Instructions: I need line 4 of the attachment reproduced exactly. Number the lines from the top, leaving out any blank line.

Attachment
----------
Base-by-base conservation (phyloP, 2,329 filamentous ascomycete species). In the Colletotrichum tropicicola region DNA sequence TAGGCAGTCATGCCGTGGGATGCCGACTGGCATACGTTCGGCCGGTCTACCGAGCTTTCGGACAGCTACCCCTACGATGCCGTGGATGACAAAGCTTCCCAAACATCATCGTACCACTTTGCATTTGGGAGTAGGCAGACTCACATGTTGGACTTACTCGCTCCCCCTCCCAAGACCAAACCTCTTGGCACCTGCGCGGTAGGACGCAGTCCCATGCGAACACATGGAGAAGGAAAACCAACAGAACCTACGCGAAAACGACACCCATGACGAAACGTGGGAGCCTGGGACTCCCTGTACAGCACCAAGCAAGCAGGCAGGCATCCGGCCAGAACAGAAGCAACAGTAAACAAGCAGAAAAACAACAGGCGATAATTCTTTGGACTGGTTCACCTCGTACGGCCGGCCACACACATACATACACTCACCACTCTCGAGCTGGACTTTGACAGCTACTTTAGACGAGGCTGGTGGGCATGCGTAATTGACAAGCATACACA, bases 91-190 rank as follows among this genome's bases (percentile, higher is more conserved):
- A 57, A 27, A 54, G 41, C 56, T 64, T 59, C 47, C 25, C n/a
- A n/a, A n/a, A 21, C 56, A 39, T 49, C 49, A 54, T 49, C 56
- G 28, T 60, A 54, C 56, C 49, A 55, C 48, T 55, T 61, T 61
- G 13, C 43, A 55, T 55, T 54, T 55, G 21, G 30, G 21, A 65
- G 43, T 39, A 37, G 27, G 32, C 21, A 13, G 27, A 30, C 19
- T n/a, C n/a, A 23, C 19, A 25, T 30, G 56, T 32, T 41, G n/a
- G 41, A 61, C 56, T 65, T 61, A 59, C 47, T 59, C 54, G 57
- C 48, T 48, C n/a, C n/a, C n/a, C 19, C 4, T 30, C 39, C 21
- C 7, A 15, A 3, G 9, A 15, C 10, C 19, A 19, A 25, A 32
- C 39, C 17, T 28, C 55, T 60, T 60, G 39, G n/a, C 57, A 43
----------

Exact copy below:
- G 28, T 60, A 54, C 56, C 49, A 55, C 48, T 55, T 61, T 61